DESCENDANTS of those who were laid to rest at the old Catholic Cemetery located off Penang Road have lauded the restoration plans at the site.
Deborah Taylor, 55, who lives in Brighton, England, said it was great that some parties are taking the initiative to preserve the cemetery and keeping it safe for generations to come.
“My first visit here was about 30 years ago and I have been returning several times over the years.
“It looks better now compared to the first time I was here,” she said.
Deborah and her siblings Christopher, 59, and Caroline, 53, had flown all the way from England for the launching of the cemetery’s restoration campaign on the eve of All Souls’ Day recently.
The cemetery is believed to be the oldest Catholic cemetery on Penang island.
The Taylor siblings are nieces and nephew of retired teacher Ann Cutter, 76, who was also present at the event.
Ann said that among her ancestors who were laid to rest at the cemetery, were her great-great-great grandfather, D’Oliverio and his Thai princess wife, nicknamed “Bobo”.
“They had a daughter, Marianne D’Oliverio, who married Maximo Doral. They were my great-great grandparents. My great-great-great grandfather, Bobo and Maximo were buried here while Marianne was laid to rest at the Western Road Christian Cemetery. Marianne lived to 84 years old.
“For me, I always knew who my ancestors are and I wanted the graves preserved. I am very grateful to those involved in this restoration,” she said.
Christopher said his father was in the army when he met his mother, who is Ann’s sister, in Penang.
It was reported that the mapping of the 0.34ha site between the St Francis Xavier Church and the Protestant Cemetery in Jalan Sultan Ahmad Shah, started about three weeks ago. The aim is to mark the location of the tombs numbering about 220.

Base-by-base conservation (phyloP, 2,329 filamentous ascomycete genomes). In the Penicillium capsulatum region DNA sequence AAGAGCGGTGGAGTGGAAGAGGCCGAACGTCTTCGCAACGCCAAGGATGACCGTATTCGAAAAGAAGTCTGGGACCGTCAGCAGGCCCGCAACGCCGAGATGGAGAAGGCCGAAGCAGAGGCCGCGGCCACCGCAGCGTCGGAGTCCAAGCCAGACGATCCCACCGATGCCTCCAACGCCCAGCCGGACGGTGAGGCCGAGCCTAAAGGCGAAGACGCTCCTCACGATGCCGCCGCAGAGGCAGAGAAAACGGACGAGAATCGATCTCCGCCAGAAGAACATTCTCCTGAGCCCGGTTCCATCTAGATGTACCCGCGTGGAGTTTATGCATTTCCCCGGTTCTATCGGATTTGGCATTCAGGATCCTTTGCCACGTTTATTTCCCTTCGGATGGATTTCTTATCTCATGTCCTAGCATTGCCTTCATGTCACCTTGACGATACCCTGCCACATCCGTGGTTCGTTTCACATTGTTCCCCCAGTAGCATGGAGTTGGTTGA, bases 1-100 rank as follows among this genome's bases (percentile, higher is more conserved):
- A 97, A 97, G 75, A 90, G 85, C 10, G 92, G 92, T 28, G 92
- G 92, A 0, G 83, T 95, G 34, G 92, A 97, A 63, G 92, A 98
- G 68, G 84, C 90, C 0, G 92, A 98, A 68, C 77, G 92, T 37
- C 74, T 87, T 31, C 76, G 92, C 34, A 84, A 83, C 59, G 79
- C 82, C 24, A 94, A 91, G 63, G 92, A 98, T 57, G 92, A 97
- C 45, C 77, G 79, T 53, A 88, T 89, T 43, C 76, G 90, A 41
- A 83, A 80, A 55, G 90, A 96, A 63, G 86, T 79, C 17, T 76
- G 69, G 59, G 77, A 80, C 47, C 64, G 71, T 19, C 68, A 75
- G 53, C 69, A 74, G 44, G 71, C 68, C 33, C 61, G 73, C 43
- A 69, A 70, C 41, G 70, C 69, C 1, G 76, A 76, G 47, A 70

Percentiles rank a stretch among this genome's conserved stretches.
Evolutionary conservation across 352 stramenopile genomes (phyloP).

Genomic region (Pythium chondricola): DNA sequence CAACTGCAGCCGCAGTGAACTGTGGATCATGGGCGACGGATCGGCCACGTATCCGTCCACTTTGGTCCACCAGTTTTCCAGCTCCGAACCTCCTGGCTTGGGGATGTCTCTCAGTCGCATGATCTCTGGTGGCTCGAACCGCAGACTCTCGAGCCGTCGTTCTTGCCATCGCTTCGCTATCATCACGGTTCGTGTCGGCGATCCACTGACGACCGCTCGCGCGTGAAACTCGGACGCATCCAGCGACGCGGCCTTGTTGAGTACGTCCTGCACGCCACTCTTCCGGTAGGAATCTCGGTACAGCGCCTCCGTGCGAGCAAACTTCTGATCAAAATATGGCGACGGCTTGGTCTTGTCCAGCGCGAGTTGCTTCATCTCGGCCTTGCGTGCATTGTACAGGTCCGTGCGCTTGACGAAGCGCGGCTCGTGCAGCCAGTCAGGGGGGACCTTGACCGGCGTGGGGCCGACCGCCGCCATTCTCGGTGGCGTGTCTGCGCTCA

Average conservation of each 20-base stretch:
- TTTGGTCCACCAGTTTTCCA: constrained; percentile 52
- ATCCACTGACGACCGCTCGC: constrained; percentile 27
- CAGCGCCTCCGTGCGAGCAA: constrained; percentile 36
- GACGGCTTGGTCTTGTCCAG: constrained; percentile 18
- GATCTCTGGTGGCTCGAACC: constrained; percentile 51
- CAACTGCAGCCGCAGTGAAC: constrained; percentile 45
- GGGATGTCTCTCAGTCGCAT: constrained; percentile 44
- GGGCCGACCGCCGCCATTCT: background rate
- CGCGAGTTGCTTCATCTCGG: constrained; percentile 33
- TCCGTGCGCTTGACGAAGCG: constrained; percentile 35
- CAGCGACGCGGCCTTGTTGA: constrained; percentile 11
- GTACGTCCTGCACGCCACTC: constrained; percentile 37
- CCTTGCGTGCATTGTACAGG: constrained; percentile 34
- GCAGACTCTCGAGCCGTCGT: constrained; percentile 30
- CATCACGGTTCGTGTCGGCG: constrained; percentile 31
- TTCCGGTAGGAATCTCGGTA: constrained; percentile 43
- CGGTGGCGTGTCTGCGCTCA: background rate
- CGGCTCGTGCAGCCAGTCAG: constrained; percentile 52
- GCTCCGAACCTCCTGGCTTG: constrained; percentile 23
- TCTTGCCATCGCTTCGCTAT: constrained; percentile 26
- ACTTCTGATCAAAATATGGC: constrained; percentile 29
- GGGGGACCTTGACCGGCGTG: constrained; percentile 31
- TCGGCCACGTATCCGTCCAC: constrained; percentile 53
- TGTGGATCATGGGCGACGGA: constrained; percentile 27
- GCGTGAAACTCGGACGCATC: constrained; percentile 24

The oldest tombstone discovered was that of a Portuguese woman dated 1798 and the most recent was from the 1920s.
With more expected to be unveiled during the restoration, which will cost RM300,000, the place has been identified as a burial ground where missionaries, educators, traders, planters, sailors, musicians, European noblemen, Eurasians, Chinese and Indian Christians were laid to rest.
Penang Heritage Trust honorary secretary Clement Liang had reportedly said the 1798 tomb belonged to ‘Rita dos Reys’, a Portuguese woman from Macau.
He also said that the restoration would take at least two years.
The first phase will involve the dilapidation study to record the condition of the tombs and research restoration options while the second phase, which is expected to start next year, is a heritage management plan involving the materials to be used for repair and preservation.
The cemetery, which is managed by the Roman Catholic Diocese of Penang, is believed to be the oldest Catholic cemetery on the island
Penang Roman Catholic Diocese Bishop Rev Sebastian Francis commenced the launching of the restoration campaign, with a prayer service at St Joseph Home in Penang Road.
He also thanked The Star for its report on Oct 30, which highlighted the plans to restore the old Catholic Cemetery.
A slight drizzle did not dampen the spirit of those who were present, as they proceeded to the cemetery that was located adjacent to the home, to witness the blessing by Bishop Sebastian at the cemetery.
The event, which was followed by mass at St Francis Xavier’s Church, also saw the presence of several missionaries from the United States.
Brooke Leffelman, 33, from Georgia, Morgan Wingler, 23, from South Carolina, Chloe Young, 24, from Washington State, Mackenzie Staich, 22, from Ohio, Aaron Moyer, 24, and Josh Stoneman, 26, from Kentucky, were in Penang as part of a Christian mission trip called The World Race.
“We have been to India, Nepal, Cambodia, Thailand prior to Penang and after this we’re heading to Botswana, South Africa, Swaziland, Dominican Republic, Haiti, and Jamaica.
“This is our first time to Penang and Malaysia and we are loving our time here,” said Leffelman, who was a teacher before joining the mission trip.
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